Monday, December 17, 2007

Reflections on Reading a Little House Book

We finished Little House in the Big Woods and Little House on the Prairie a few weeks back, during our morning read-alouds, and I can't seem to get them out of my head. Perhaps because I live an ever-so-slightly similar life to Caroline Ingalls, albeit with far less day to day grind and toil: I stay home with the kids; I can; I sew; I garden with an eye to storing much of it; I do lots of cooking. Or perhaps because Laura Ingalls Wilder knew how to craft a taut story line, and I got myself good and hooked while reading it aloud to my kids. Even though we left the Little House series (couldn't get On the Banks of Plum Creek from the library in time) and read The Water Horse AND several stories from the excellent Kingfisher Christmas Stories treasury, and now are deep in Half Magic, I still think back to the Little House books, and wonder about some of the things that went on that Laura the narrator never mentioned. For instance:

Just where did that family keep their toilet? Nary a mention of anything toilet related (as the mother of two boys, believe me, I hear enough about toilets that they are on my radar whether I like it or not).

What the heck happened to Baby Carrie when the rest of the Ingalls family got malaria?

What did Caroline think each time they packed up and moved? Was she really so blithe? Did she ever get completely pissed off at Charles, or was that just the way it went back then? Did they squabble tensely and quietly when the girls went to sleep, whispering into the night, or was she a fatalist, knowing that she'd already made her choice a long time ago?

Why oh why did Laura and Mary give their Indian beads to Baby Carrie when the kid couldn't even wear the damn necklace? Ugh. The unfairness of this whole scene drove me and my kids to distraction. Really it did. Why did Ma stand by and let them do it, even? I would have said, "Sweet gesture, girls, but keep the beads. God knows you have little enough toys as it is. Carrie's a baby and we all know she'll eat 'em if she gets 'em." (yes, I suppose this is what separates me from moral stalwarts like Caroline Ingalls)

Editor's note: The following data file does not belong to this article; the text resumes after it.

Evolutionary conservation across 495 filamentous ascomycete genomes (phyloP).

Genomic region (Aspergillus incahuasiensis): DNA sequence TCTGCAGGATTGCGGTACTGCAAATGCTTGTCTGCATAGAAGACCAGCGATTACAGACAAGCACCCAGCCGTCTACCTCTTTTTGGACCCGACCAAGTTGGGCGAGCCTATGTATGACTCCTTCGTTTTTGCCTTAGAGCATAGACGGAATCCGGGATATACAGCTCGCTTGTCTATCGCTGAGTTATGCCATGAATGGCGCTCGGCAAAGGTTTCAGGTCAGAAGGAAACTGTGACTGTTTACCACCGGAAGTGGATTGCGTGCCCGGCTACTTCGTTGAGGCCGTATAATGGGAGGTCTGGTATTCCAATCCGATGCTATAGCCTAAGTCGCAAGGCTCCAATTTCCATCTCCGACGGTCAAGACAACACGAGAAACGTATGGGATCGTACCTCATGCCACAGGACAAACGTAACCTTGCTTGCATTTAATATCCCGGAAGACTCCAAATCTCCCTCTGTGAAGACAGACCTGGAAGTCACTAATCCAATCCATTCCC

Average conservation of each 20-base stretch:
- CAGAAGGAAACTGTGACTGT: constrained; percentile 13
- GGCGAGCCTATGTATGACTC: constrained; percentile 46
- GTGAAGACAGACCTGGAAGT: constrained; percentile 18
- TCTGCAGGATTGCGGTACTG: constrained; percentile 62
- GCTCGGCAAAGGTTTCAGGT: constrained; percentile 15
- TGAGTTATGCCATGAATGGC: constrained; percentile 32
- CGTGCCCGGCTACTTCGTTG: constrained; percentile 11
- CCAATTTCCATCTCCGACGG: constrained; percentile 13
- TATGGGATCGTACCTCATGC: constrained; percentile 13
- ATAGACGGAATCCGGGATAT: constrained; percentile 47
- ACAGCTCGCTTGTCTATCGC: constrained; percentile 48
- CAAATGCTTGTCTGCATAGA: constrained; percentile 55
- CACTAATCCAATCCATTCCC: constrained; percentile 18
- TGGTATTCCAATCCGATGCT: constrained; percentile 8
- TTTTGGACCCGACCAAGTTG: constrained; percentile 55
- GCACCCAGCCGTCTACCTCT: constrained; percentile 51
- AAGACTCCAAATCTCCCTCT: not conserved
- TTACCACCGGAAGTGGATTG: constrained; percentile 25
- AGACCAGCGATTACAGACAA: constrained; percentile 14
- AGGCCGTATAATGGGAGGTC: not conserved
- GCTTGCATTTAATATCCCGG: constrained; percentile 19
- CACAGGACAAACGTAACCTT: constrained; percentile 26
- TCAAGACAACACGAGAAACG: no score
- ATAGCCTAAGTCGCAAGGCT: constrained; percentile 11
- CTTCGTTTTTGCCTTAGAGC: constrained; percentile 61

Where did the cornmeal they ate every day come from? It seemed to be an inexhaustible supply for people who'd had to squeeze all their stuff into a covered wagon, leaving so much other stuff behind.

Did the beautiful carved shelf Pa made Ma for Christmas get left behind? Seemed like it, but seeing as how the toilet situation never got a mention, maybe the shelf came along and never got mentioned either.

Was Ma really that even tempered? I guess this is where she and I really differ, because there isn't a person in my family who would ever describe me as even tempered. But Ma never seemed to shout, or tell Pa to get her a gin and tonic ("with ice, Charles!") when he went to town, or even break down when scary Indians had just left with all Pa's tobacco. She didn't appear to have glimmers of PMS, either. No snapping at Pa when he dropped the logs on her, no bitching about making endless pans of cornmeal mush. She didn't even lose it when the Indians were making plans to massacre them. Makes me feel incredibly weenie, because I quail when Richard sets his alarm for 6am.


Anonymous said...

Hey Sheila,

I think the answers to a lot of your questions can be found in "A Little House Sampler" or reading one of Laura's bios. Some are written by her daughter Rose. We made these part of our unit study. Very intersting stuff.

Pa used to trade the furs he trapped for goods like 'corn' when he went into Independence, Kansas. The ground it themselves, in something that looks like a modern meat grinder. They also used this mill to grind their wheat.

sheila said...

Aah, I'll have to check that out, thanks for the tip. Funny, I used to think these were "books for girls" but now I know better.

I liked the pictures of the girls making candles on your blog!

cheers / sheila

Andrea said...

LOL! R and I just finished reading that series last year. It had a big impact on me, too, though. Just the simplicity and the independence and self-sufficiency of it all - the things they did without and the things they made themselves....

Mothering From the Heart said...

I read all of these books when I first moved to the US as a child back in the last half of the 50's. I remember that one of the first things I learned to do in school in the US was to make butter. I grew up thinking that I wanted to live like they had in the Little House books and moved to Cape Breton to become a self-sufficient farmer in my early twenties.

As an adult rereading the series out loud to various groupings of my children I wondered how Carolyn managed all the times Pa left and they didn't hear from him for a long time. Perhaps people at that time expected more difficulties in life than we do now.

Do read the rest of the series. And especially the last book in the series - which is not edited the way all the others are. And then read the books about the Rocky Ridge years when Laura is married and has a daughter - Rose. Rose became a journalist and reported on the Vietnam war. My daughter enjoyed the Rocky Ridge books the most.